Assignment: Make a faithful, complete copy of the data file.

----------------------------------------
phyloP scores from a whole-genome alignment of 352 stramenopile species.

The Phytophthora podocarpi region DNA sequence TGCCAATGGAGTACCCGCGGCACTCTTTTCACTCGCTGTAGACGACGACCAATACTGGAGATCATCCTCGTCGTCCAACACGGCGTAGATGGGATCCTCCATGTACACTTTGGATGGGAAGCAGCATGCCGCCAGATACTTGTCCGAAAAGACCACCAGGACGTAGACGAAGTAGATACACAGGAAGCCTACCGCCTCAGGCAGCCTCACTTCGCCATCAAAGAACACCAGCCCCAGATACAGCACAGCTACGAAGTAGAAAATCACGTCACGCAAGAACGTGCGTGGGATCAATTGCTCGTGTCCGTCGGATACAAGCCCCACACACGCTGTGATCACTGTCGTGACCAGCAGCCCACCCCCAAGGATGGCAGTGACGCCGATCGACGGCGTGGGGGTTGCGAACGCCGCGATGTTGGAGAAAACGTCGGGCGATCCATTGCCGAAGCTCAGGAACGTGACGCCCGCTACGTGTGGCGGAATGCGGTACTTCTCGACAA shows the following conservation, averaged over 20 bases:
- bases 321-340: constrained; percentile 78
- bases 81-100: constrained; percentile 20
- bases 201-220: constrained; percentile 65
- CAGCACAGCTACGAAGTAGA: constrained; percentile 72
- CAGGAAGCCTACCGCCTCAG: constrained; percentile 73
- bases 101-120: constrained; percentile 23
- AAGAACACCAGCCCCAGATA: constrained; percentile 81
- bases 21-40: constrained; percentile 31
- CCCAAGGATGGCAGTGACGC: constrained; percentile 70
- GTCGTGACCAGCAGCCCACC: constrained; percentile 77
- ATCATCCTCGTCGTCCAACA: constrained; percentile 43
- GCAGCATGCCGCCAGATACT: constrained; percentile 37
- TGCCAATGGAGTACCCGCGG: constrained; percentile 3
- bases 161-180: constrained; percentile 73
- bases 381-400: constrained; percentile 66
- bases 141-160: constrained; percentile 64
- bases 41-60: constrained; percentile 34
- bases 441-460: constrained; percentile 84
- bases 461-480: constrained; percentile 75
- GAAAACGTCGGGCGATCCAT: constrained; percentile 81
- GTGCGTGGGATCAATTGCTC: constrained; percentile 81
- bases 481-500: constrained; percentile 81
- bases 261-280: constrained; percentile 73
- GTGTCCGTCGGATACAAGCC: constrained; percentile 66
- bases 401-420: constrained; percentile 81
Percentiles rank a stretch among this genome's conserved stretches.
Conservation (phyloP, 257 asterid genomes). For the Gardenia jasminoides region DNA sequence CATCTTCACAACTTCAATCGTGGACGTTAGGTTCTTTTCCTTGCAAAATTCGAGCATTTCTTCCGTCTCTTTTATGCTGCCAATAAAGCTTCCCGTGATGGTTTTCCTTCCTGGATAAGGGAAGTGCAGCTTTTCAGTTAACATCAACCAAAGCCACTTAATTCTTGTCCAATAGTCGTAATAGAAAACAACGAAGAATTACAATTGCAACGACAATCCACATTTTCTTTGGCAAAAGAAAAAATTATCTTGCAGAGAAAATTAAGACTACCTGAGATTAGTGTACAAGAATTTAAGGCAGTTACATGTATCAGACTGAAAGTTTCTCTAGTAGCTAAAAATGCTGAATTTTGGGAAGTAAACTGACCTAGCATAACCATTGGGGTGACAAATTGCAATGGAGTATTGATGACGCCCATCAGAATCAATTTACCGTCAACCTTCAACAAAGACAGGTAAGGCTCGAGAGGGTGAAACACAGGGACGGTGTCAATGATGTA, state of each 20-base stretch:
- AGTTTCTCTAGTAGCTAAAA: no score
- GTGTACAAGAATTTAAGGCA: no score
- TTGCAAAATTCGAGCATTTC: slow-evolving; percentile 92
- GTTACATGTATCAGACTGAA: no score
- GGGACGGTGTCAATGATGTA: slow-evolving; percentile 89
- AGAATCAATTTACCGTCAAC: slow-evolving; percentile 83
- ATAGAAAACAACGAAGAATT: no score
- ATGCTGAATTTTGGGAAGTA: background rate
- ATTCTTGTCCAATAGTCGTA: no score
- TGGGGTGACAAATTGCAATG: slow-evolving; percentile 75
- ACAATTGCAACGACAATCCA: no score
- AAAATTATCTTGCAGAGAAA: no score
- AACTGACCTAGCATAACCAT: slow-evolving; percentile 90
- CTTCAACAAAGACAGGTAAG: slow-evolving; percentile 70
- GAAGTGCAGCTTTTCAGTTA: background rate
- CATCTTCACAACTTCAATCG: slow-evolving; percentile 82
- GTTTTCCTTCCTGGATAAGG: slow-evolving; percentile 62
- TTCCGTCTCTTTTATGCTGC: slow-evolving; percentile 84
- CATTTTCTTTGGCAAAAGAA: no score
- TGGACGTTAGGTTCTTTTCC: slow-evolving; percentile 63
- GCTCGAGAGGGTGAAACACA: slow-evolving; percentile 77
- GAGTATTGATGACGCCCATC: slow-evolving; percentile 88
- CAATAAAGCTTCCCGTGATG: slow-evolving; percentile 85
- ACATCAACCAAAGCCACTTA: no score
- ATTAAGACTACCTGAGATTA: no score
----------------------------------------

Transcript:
phyloP scores from a whole-genome alignment of 352 stramenopile species.

The Phytophthora podocarpi region DNA sequence TGCCAATGGAGTACCCGCGGCACTCTTTTCACTCGCTGTAGACGACGACCAATACTGGAGATCATCCTCGTCGTCCAACACGGCGTAGATGGGATCCTCCATGTACACTTTGGATGGGAAGCAGCATGCCGCCAGATACTTGTCCGAAAAGACCACCAGGACGTAGACGAAGTAGATACACAGGAAGCCTACCGCCTCAGGCAGCCTCACTTCGCCATCAAAGAACACCAGCCCCAGATACAGCACAGCTACGAAGTAGAAAATCACGTCACGCAAGAACGTGCGTGGGATCAATTGCTCGTGTCCGTCGGATACAAGCCCCACACACGCTGTGATCACTGTCGTGACCAGCAGCCCACCCCCAAGGATGGCAGTGACGCCGATCGACGGCGTGGGGGTTGCGAACGCCGCGATGTTGGAGAAAACGTCGGGCGATCCATTGCCGAAGCTCAGGAACGTGACGCCCGCTACGTGTGGCGGAATGCGGTACTTCTCGACAA shows the following conservation, averaged over 20 bases:
- bases 321-340: constrained; percentile 78
- bases 81-100: constrained; percentile 20
- bases 201-220: constrained; percentile 65
- CAGCACAGCTACGAAGTAGA: constrained; percentile 72
- CAGGAAGCCTACCGCCTCAG: constrained; percentile 73
- bases 101-120: constrained; percentile 23
- AAGAACACCAGCCCCAGATA: constrained; percentile 81
- bases 21-40: constrained; percentile 31
- CCCAAGGATGGCAGTGACGC: constrained; percentile 70
- GTCGTGACCAGCAGCCCACC: constrained; percentile 77
- ATCATCCTCGTCGTCCAACA: constrained; percentile 43
- GCAGCATGCCGCCAGATACT: constrained; percentile 37
- TGCCAATGGAGTACCCGCGG: constrained; percentile 3
- bases 161-180: constrained; percentile 73
- bases 381-400: constrained; percentile 66
- bases 141-160: constrained; percentile 64
- bases 41-60: constrained; percentile 34
- bases 441-460: constrained; percentile 84
- bases 461-480: constrained; percentile 75
- GAAAACGTCGGGCGATCCAT: constrained; percentile 81
- GTGCGTGGGATCAATTGCTC: constrained; percentile 81
- bases 481-500: constrained; percentile 81
- bases 261-280: constrained; percentile 73
- GTGTCCGTCGGATACAAGCC: constrained; percentile 66
- bases 401-420: constrained; percentile 81
Percentiles rank a stretch among this genome's conserved stretches.
Conservation (phyloP, 257 asterid genomes). For the Gardenia jasminoides region DNA sequence CATCTTCACAACTTCAATCGTGGACGTTAGGTTCTTTTCCTTGCAAAATTCGAGCATTTCTTCCGTCTCTTTTATGCTGCCAATAAAGCTTCCCGTGATGGTTTTCCTTCCTGGATAAGGGAAGTGCAGCTTTTCAGTTAACATCAACCAAAGCCACTTAATTCTTGTCCAATAGTCGTAATAGAAAACAACGAAGAATTACAATTGCAACGACAATCCACATTTTCTTTGGCAAAAGAAAAAATTATCTTGCAGAGAAAATTAAGACTACCTGAGATTAGTGTACAAGAATTTAAGGCAGTTACATGTATCAGACTGAAAGTTTCTCTAGTAGCTAAAAATGCTGAATTTTGGGAAGTAAACTGACCTAGCATAACCATTGGGGTGACAAATTGCAATGGAGTATTGATGACGCCCATCAGAATCAATTTACCGTCAACCTTCAACAAAGACAGGTAAGGCTCGAGAGGGTGAAACACAGGGACGGTGTCAATGATGTA, state of each 20-base stretch:
- AGTTTCTCTAGTAGCTAAAA: no score
- GTGTACAAGAATTTAAGGCA: no score
- TTGCAAAATTCGAGCATTTC: slow-evolving; percentile 92
- GTTACATGTATCAGACTGAA: no score
- GGGACGGTGTCAATGATGTA: slow-evolving; percentile 89
- AGAATCAATTTACCGTCAAC: slow-evolving; percentile 83
- ATAGAAAACAACGAAGAATT: no score
- ATGCTGAATTTTGGGAAGTA: background rate
- ATTCTTGTCCAATAGTCGTA: no score
- TGGGGTGACAAATTGCAATG: slow-evolving; percentile 75
- ACAATTGCAACGACAATCCA: no score
- AAAATTATCTTGCAGAGAAA: no score
- AACTGACCTAGCATAACCAT: slow-evolving; percentile 90
- CTTCAACAAAGACAGGTAAG: slow-evolving; percentile 70
- GAAGTGCAGCTTTTCAGTTA: background rate
- CATCTTCACAACTTCAATCG: slow-evolving; percentile 82
- GTTTTCCTTCCTGGATAAGG: slow-evolving; percentile 62
- TTCCGTCTCTTTTATGCTGC: slow-evolving; percentile 84
- CATTTTCTTTGGCAAAAGAA: no score
- TGGACGTTAGGTTCTTTTCC: slow-evolving; percentile 63
- GCTCGAGAGGGTGAAACACA: slow-evolving; percentile 77
- GAGTATTGATGACGCCCATC: slow-evolving; percentile 88
- CAATAAAGCTTCCCGTGATG: slow-evolving; percentile 85
- ACATCAACCAAAGCCACTTA: no score
- ATTAAGACTACCTGAGATTA: no score